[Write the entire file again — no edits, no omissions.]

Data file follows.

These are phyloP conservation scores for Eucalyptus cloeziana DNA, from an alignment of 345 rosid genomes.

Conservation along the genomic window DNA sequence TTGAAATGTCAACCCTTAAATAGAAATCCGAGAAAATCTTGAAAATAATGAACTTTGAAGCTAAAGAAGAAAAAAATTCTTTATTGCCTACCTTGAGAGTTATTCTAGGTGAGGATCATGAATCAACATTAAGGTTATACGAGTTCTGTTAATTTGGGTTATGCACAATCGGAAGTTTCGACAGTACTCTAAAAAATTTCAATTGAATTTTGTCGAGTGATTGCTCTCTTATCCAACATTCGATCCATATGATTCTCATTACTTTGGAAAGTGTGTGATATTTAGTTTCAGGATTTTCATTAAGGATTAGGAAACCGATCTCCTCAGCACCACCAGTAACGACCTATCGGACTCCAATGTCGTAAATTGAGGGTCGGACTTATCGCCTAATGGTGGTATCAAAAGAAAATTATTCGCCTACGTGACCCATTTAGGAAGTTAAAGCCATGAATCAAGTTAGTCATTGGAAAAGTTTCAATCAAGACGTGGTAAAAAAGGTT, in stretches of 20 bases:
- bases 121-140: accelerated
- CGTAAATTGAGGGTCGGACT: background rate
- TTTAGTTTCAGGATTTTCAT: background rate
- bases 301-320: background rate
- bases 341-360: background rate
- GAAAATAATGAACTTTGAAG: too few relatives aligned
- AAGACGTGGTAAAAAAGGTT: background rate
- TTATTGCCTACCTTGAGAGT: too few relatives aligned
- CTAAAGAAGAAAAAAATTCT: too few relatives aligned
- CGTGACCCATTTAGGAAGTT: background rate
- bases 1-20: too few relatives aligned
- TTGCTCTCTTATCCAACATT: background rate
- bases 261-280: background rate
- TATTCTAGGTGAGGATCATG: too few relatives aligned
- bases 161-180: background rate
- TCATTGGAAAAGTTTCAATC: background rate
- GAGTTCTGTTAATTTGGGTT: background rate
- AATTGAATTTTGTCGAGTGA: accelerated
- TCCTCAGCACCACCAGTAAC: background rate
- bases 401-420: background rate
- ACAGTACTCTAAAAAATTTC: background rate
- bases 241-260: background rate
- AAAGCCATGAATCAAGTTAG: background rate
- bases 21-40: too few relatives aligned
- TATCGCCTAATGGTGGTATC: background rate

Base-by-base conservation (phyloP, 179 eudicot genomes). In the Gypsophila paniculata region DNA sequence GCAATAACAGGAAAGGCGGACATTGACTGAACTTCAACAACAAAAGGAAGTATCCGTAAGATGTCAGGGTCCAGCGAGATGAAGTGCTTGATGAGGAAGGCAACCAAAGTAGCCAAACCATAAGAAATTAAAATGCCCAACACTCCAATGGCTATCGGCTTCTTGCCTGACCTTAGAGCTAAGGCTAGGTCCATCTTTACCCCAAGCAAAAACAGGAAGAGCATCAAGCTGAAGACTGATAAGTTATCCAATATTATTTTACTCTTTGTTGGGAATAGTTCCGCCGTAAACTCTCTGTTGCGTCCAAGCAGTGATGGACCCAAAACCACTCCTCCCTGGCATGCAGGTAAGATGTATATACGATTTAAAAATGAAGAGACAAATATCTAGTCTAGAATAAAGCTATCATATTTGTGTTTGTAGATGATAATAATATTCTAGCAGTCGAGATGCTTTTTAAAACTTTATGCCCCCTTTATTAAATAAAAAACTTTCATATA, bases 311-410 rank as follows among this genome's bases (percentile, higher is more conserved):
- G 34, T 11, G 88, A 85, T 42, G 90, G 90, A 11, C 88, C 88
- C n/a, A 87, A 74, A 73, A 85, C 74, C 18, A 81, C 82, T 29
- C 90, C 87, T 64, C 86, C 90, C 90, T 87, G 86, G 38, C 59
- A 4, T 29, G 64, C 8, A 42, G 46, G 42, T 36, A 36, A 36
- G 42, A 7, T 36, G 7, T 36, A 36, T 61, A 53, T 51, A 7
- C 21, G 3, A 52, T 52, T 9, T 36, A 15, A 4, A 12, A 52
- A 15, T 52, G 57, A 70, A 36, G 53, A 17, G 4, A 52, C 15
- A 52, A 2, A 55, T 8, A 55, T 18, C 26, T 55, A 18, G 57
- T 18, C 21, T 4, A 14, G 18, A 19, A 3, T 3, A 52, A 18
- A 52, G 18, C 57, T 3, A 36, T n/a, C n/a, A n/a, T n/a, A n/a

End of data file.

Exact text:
These are phyloP conservation scores for Eucalyptus cloeziana DNA, from an alignment of 345 rosid genomes.

Conservation along the genomic window DNA sequence TTGAAATGTCAACCCTTAAATAGAAATCCGAGAAAATCTTGAAAATAATGAACTTTGAAGCTAAAGAAGAAAAAAATTCTTTATTGCCTACCTTGAGAGTTATTCTAGGTGAGGATCATGAATCAACATTAAGGTTATACGAGTTCTGTTAATTTGGGTTATGCACAATCGGAAGTTTCGACAGTACTCTAAAAAATTTCAATTGAATTTTGTCGAGTGATTGCTCTCTTATCCAACATTCGATCCATATGATTCTCATTACTTTGGAAAGTGTGTGATATTTAGTTTCAGGATTTTCATTAAGGATTAGGAAACCGATCTCCTCAGCACCACCAGTAACGACCTATCGGACTCCAATGTCGTAAATTGAGGGTCGGACTTATCGCCTAATGGTGGTATCAAAAGAAAATTATTCGCCTACGTGACCCATTTAGGAAGTTAAAGCCATGAATCAAGTTAGTCATTGGAAAAGTTTCAATCAAGACGTGGTAAAAAAGGTT, in stretches of 20 bases:
- bases 121-140: accelerated
- CGTAAATTGAGGGTCGGACT: background rate
- TTTAGTTTCAGGATTTTCAT: background rate
- bases 301-320: background rate
- bases 341-360: background rate
- GAAAATAATGAACTTTGAAG: too few relatives aligned
- AAGACGTGGTAAAAAAGGTT: background rate
- TTATTGCCTACCTTGAGAGT: too few relatives aligned
- CTAAAGAAGAAAAAAATTCT: too few relatives aligned
- CGTGACCCATTTAGGAAGTT: background rate
- bases 1-20: too few relatives aligned
- TTGCTCTCTTATCCAACATT: background rate
- bases 261-280: background rate
- TATTCTAGGTGAGGATCATG: too few relatives aligned
- bases 161-180: background rate
- TCATTGGAAAAGTTTCAATC: background rate
- GAGTTCTGTTAATTTGGGTT: background rate
- AATTGAATTTTGTCGAGTGA: accelerated
- TCCTCAGCACCACCAGTAAC: background rate
- bases 401-420: background rate
- ACAGTACTCTAAAAAATTTC: background rate
- bases 241-260: background rate
- AAAGCCATGAATCAAGTTAG: background rate
- bases 21-40: too few relatives aligned
- TATCGCCTAATGGTGGTATC: background rate

Base-by-base conservation (phyloP, 179 eudicot genomes). In the Gypsophila paniculata region DNA sequence GCAATAACAGGAAAGGCGGACATTGACTGAACTTCAACAACAAAAGGAAGTATCCGTAAGATGTCAGGGTCCAGCGAGATGAAGTGCTTGATGAGGAAGGCAACCAAAGTAGCCAAACCATAAGAAATTAAAATGCCCAACACTCCAATGGCTATCGGCTTCTTGCCTGACCTTAGAGCTAAGGCTAGGTCCATCTTTACCCCAAGCAAAAACAGGAAGAGCATCAAGCTGAAGACTGATAAGTTATCCAATATTATTTTACTCTTTGTTGGGAATAGTTCCGCCGTAAACTCTCTGTTGCGTCCAAGCAGTGATGGACCCAAAACCACTCCTCCCTGGCATGCAGGTAAGATGTATATACGATTTAAAAATGAAGAGACAAATATCTAGTCTAGAATAAAGCTATCATATTTGTGTTTGTAGATGATAATAATATTCTAGCAGTCGAGATGCTTTTTAAAACTTTATGCCCCCTTTATTAAATAAAAAACTTTCATATA, bases 311-410 rank as follows among this genome's bases (percentile, higher is more conserved):
- G 34, T 11, G 88, A 85, T 42, G 90, G 90, A 11, C 88, C 88
- C n/a, A 87, A 74, A 73, A 85, C 74, C 18, A 81, C 82, T 29
- C 90, C 87, T 64, C 86, C 90, C 90, T 87, G 86, G 38, C 59
- A 4, T 29, G 64, C 8, A 42, G 46, G 42, T 36, A 36, A 36
- G 42, A 7, T 36, G 7, T 36, A 36, T 61, A 53, T 51, A 7
- C 21, G 3, A 52, T 52, T 9, T 36, A 15, A 4, A 12, A 52
- A 15, T 52, G 57, A 70, A 36, G 53, A 17, G 4, A 52, C 15
- A 52, A 2, A 55, T 8, A 55, T 18, C 26, T 55, A 18, G 57
- T 18, C 21, T 4, A 14, G 18, A 19, A 3, T 3, A 52, A 18
- A 52, G 18, C 57, T 3, A 36, T n/a, C n/a, A n/a, T n/a, A n/a